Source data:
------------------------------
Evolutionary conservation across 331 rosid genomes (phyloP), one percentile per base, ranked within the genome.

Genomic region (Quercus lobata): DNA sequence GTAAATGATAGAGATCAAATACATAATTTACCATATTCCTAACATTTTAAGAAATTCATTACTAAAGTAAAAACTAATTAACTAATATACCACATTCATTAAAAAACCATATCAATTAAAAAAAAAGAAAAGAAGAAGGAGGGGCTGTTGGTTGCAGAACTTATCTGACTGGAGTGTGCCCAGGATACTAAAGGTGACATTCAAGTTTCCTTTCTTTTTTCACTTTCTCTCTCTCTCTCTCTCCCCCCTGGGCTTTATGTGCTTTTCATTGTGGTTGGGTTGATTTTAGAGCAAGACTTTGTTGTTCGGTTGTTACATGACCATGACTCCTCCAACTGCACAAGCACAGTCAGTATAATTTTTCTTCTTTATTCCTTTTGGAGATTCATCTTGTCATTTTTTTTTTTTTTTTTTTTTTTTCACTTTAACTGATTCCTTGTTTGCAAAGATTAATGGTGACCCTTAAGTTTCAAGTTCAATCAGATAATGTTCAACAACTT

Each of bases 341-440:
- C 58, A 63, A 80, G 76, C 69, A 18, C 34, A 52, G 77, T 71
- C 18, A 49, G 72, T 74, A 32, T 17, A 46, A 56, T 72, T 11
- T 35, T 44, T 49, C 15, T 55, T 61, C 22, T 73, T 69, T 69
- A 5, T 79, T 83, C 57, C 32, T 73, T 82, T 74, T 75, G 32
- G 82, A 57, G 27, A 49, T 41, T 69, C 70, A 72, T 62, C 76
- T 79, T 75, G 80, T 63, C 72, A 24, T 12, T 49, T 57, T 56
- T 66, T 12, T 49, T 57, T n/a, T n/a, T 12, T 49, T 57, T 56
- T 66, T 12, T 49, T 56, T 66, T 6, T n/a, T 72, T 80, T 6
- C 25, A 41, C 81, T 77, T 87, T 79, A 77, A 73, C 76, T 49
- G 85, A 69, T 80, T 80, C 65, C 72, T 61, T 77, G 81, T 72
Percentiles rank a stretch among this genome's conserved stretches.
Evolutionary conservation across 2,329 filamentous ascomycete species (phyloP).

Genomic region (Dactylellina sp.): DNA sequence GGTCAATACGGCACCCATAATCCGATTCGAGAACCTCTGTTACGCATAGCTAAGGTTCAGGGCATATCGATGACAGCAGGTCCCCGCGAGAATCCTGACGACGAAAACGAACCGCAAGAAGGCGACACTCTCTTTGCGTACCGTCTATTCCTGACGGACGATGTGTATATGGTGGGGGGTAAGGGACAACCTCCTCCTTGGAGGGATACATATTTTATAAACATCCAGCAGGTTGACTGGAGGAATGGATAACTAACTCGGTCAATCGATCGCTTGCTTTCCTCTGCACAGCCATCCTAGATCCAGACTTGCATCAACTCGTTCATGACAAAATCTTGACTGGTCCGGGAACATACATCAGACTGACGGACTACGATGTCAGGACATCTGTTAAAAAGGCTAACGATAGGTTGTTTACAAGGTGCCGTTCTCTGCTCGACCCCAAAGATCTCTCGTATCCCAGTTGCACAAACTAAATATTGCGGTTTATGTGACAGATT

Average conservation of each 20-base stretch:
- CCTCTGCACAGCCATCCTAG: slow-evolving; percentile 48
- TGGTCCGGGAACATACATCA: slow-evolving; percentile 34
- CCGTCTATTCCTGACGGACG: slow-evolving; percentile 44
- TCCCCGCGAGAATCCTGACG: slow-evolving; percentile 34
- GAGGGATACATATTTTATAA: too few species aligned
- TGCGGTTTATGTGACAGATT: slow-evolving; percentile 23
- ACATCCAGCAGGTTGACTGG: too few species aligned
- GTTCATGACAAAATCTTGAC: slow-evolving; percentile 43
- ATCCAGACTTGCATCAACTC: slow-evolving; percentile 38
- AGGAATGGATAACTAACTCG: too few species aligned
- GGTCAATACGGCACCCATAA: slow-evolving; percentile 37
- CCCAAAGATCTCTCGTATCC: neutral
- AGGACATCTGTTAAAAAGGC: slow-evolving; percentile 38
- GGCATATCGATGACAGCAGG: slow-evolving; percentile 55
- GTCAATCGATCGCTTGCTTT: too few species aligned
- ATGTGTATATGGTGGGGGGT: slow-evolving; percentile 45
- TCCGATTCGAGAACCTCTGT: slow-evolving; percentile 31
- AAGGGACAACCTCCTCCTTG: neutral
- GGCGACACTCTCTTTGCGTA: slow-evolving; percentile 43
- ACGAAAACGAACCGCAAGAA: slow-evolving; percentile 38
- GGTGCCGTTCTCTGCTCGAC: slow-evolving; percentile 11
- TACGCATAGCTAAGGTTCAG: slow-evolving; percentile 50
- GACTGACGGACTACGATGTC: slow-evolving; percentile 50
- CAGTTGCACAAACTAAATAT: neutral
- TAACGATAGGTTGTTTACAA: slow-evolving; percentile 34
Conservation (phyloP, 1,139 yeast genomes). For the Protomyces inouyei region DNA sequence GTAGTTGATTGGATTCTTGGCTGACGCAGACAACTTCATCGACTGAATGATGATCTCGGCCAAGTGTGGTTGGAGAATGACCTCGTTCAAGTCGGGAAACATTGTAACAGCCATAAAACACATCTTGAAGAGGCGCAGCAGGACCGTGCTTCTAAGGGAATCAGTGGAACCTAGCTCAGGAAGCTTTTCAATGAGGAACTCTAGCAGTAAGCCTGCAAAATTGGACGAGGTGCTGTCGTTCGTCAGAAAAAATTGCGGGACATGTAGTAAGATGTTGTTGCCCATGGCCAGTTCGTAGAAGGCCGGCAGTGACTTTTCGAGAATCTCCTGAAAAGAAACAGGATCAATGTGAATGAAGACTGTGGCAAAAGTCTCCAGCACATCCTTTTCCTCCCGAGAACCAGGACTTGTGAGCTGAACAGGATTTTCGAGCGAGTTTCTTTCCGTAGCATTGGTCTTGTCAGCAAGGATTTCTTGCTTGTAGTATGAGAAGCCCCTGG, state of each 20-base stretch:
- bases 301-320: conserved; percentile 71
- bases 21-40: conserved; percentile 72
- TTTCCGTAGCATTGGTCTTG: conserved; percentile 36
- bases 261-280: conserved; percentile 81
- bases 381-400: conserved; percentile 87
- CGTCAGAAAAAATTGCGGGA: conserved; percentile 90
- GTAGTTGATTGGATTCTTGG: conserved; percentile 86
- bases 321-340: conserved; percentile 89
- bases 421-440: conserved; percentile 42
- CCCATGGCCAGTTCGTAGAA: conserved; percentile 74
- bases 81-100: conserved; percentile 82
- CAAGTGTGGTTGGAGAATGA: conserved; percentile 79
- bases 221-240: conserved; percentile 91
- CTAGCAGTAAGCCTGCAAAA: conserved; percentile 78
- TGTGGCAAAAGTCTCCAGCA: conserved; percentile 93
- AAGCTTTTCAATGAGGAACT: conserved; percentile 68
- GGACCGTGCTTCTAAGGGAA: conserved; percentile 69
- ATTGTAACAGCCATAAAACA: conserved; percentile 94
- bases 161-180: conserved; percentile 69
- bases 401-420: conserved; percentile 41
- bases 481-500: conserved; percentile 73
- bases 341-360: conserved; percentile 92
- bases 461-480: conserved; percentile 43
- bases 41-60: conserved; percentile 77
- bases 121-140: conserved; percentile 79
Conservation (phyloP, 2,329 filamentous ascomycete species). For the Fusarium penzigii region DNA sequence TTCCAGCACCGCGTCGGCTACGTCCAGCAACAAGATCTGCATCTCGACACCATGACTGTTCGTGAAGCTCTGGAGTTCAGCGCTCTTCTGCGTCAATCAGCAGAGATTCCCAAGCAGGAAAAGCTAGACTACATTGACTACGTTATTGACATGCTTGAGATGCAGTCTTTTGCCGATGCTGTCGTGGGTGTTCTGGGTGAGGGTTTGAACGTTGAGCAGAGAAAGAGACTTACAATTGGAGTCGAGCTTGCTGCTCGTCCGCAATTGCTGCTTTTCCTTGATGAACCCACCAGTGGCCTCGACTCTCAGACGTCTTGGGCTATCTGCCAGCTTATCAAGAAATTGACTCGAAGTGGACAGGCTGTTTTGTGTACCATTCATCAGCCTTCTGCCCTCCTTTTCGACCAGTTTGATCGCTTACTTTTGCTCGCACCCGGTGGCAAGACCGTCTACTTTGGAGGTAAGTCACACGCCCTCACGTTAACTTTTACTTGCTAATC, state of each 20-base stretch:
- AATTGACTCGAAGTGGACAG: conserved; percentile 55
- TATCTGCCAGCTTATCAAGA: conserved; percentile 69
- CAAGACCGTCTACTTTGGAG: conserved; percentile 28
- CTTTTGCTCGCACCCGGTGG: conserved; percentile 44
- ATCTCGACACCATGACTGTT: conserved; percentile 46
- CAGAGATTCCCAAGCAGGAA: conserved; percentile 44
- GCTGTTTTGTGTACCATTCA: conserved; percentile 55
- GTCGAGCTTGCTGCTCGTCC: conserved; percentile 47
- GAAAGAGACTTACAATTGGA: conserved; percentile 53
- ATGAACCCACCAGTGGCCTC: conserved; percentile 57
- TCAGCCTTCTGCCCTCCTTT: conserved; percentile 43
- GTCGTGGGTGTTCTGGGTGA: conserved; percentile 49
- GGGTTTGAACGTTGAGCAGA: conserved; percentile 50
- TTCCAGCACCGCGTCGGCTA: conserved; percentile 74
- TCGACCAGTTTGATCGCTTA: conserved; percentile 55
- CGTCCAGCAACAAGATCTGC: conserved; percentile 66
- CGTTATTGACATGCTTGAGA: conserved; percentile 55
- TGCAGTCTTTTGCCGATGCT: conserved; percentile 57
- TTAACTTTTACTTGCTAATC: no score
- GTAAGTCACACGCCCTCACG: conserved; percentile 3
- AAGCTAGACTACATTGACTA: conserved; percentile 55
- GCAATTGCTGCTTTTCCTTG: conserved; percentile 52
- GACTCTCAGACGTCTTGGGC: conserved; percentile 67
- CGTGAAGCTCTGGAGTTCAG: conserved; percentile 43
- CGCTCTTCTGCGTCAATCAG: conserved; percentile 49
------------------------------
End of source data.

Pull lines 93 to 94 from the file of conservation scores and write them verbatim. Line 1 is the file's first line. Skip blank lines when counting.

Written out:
- CGTGAAGCTCTGGAGTTCAG: conserved; percentile 43
- CGCTCTTCTGCGTCAATCAG: conserved; percentile 49